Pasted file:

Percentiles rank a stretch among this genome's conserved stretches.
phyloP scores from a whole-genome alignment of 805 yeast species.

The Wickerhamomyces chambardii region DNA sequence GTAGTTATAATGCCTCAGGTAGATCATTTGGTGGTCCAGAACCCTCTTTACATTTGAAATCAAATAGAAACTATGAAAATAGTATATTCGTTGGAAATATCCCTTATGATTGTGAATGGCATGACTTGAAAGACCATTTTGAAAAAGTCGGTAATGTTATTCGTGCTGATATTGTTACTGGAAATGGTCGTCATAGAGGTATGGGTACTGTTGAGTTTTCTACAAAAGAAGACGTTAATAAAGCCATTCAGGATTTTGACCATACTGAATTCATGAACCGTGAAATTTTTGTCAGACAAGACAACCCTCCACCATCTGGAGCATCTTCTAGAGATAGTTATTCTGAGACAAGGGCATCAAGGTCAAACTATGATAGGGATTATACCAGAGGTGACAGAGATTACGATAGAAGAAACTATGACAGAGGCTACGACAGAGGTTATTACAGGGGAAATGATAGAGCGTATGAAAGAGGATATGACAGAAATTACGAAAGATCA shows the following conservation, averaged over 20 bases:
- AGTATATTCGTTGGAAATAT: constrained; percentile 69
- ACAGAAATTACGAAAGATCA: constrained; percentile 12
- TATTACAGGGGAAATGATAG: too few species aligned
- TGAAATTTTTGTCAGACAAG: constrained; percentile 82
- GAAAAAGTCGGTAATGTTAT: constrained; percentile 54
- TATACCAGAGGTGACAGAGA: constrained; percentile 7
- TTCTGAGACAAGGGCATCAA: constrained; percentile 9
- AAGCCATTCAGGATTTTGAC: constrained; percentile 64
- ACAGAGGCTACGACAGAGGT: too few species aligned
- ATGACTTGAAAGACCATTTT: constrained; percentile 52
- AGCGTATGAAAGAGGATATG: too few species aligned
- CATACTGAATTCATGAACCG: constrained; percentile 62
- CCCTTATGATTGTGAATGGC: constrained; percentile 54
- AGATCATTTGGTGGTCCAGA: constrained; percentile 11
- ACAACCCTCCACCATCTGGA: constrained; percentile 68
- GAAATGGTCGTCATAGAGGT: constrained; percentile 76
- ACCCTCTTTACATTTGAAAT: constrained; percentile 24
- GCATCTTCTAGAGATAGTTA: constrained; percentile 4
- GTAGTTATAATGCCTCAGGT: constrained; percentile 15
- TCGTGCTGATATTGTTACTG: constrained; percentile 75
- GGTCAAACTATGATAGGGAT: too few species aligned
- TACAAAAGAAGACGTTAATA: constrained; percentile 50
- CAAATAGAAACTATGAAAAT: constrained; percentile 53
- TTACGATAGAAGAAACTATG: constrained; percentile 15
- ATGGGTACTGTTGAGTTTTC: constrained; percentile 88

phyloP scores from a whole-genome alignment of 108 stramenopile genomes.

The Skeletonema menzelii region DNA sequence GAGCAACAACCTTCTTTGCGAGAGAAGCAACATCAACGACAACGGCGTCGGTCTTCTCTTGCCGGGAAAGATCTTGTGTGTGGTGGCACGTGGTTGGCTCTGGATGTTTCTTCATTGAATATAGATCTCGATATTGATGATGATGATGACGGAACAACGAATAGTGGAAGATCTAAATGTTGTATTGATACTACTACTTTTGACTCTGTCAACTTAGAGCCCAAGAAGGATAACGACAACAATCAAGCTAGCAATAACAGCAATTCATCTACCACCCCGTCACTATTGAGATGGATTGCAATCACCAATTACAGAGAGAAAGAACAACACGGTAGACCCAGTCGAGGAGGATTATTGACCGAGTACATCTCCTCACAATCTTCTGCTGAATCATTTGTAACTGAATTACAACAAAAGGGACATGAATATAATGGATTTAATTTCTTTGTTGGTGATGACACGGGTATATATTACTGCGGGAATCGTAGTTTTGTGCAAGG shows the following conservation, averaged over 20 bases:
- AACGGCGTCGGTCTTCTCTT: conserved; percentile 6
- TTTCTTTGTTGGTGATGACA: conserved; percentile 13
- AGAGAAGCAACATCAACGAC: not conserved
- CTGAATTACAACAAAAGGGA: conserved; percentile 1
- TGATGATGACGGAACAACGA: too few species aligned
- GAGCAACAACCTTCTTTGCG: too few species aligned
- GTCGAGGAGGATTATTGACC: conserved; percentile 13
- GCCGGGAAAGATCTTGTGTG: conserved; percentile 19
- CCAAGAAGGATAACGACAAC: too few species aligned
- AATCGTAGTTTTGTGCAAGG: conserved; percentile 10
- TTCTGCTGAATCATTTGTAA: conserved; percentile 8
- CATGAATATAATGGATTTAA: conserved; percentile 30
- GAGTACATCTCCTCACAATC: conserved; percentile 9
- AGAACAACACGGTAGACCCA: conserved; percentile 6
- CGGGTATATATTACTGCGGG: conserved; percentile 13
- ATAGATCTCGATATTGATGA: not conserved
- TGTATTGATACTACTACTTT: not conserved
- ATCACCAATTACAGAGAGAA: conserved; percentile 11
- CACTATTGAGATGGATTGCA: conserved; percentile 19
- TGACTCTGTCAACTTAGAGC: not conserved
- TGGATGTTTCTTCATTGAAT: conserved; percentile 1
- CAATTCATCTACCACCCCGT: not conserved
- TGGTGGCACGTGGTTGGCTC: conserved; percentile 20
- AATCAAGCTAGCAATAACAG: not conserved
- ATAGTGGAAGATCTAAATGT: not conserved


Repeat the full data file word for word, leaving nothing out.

Percentiles rank a stretch among this genome's conserved stretches.
phyloP scores from a whole-genome alignment of 805 yeast species.

The Wickerhamomyces chambardii region DNA sequence GTAGTTATAATGCCTCAGGTAGATCATTTGGTGGTCCAGAACCCTCTTTACATTTGAAATCAAATAGAAACTATGAAAATAGTATATTCGTTGGAAATATCCCTTATGATTGTGAATGGCATGACTTGAAAGACCATTTTGAAAAAGTCGGTAATGTTATTCGTGCTGATATTGTTACTGGAAATGGTCGTCATAGAGGTATGGGTACTGTTGAGTTTTCTACAAAAGAAGACGTTAATAAAGCCATTCAGGATTTTGACCATACTGAATTCATGAACCGTGAAATTTTTGTCAGACAAGACAACCCTCCACCATCTGGAGCATCTTCTAGAGATAGTTATTCTGAGACAAGGGCATCAAGGTCAAACTATGATAGGGATTATACCAGAGGTGACAGAGATTACGATAGAAGAAACTATGACAGAGGCTACGACAGAGGTTATTACAGGGGAAATGATAGAGCGTATGAAAGAGGATATGACAGAAATTACGAAAGATCA shows the following conservation, averaged over 20 bases:
- AGTATATTCGTTGGAAATAT: constrained; percentile 69
- ACAGAAATTACGAAAGATCA: constrained; percentile 12
- TATTACAGGGGAAATGATAG: too few species aligned
- TGAAATTTTTGTCAGACAAG: constrained; percentile 82
- GAAAAAGTCGGTAATGTTAT: constrained; percentile 54
- TATACCAGAGGTGACAGAGA: constrained; percentile 7
- TTCTGAGACAAGGGCATCAA: constrained; percentile 9
- AAGCCATTCAGGATTTTGAC: constrained; percentile 64
- ACAGAGGCTACGACAGAGGT: too few species aligned
- ATGACTTGAAAGACCATTTT: constrained; percentile 52
- AGCGTATGAAAGAGGATATG: too few species aligned
- CATACTGAATTCATGAACCG: constrained; percentile 62
- CCCTTATGATTGTGAATGGC: constrained; percentile 54
- AGATCATTTGGTGGTCCAGA: constrained; percentile 11
- ACAACCCTCCACCATCTGGA: constrained; percentile 68
- GAAATGGTCGTCATAGAGGT: constrained; percentile 76
- ACCCTCTTTACATTTGAAAT: constrained; percentile 24
- GCATCTTCTAGAGATAGTTA: constrained; percentile 4
- GTAGTTATAATGCCTCAGGT: constrained; percentile 15
- TCGTGCTGATATTGTTACTG: constrained; percentile 75
- GGTCAAACTATGATAGGGAT: too few species aligned
- TACAAAAGAAGACGTTAATA: constrained; percentile 50
- CAAATAGAAACTATGAAAAT: constrained; percentile 53
- TTACGATAGAAGAAACTATG: constrained; percentile 15
- ATGGGTACTGTTGAGTTTTC: constrained; percentile 88

phyloP scores from a whole-genome alignment of 108 stramenopile genomes.

The Skeletonema menzelii region DNA sequence GAGCAACAACCTTCTTTGCGAGAGAAGCAACATCAACGACAACGGCGTCGGTCTTCTCTTGCCGGGAAAGATCTTGTGTGTGGTGGCACGTGGTTGGCTCTGGATGTTTCTTCATTGAATATAGATCTCGATATTGATGATGATGATGACGGAACAACGAATAGTGGAAGATCTAAATGTTGTATTGATACTACTACTTTTGACTCTGTCAACTTAGAGCCCAAGAAGGATAACGACAACAATCAAGCTAGCAATAACAGCAATTCATCTACCACCCCGTCACTATTGAGATGGATTGCAATCACCAATTACAGAGAGAAAGAACAACACGGTAGACCCAGTCGAGGAGGATTATTGACCGAGTACATCTCCTCACAATCTTCTGCTGAATCATTTGTAACTGAATTACAACAAAAGGGACATGAATATAATGGATTTAATTTCTTTGTTGGTGATGACACGGGTATATATTACTGCGGGAATCGTAGTTTTGTGCAAGG shows the following conservation, averaged over 20 bases:
- AACGGCGTCGGTCTTCTCTT: conserved; percentile 6
- TTTCTTTGTTGGTGATGACA: conserved; percentile 13
- AGAGAAGCAACATCAACGAC: not conserved
- CTGAATTACAACAAAAGGGA: conserved; percentile 1
- TGATGATGACGGAACAACGA: too few species aligned
- GAGCAACAACCTTCTTTGCG: too few species aligned
- GTCGAGGAGGATTATTGACC: conserved; percentile 13
- GCCGGGAAAGATCTTGTGTG: conserved; percentile 19
- CCAAGAAGGATAACGACAAC: too few species aligned
- AATCGTAGTTTTGTGCAAGG: conserved; percentile 10
- TTCTGCTGAATCATTTGTAA: conserved; percentile 8
- CATGAATATAATGGATTTAA: conserved; percentile 30
- GAGTACATCTCCTCACAATC: conserved; percentile 9
- AGAACAACACGGTAGACCCA: conserved; percentile 6
- CGGGTATATATTACTGCGGG: conserved; percentile 13
- ATAGATCTCGATATTGATGA: not conserved
- TGTATTGATACTACTACTTT: not conserved
- ATCACCAATTACAGAGAGAA: conserved; percentile 11
- CACTATTGAGATGGATTGCA: conserved; percentile 19
- TGACTCTGTCAACTTAGAGC: not conserved
- TGGATGTTTCTTCATTGAAT: conserved; percentile 1
- CAATTCATCTACCACCCCGT: not conserved
- TGGTGGCACGTGGTTGGCTC: conserved; percentile 20
- AATCAAGCTAGCAATAACAG: not conserved
- ATAGTGGAAGATCTAAATGT: not conserved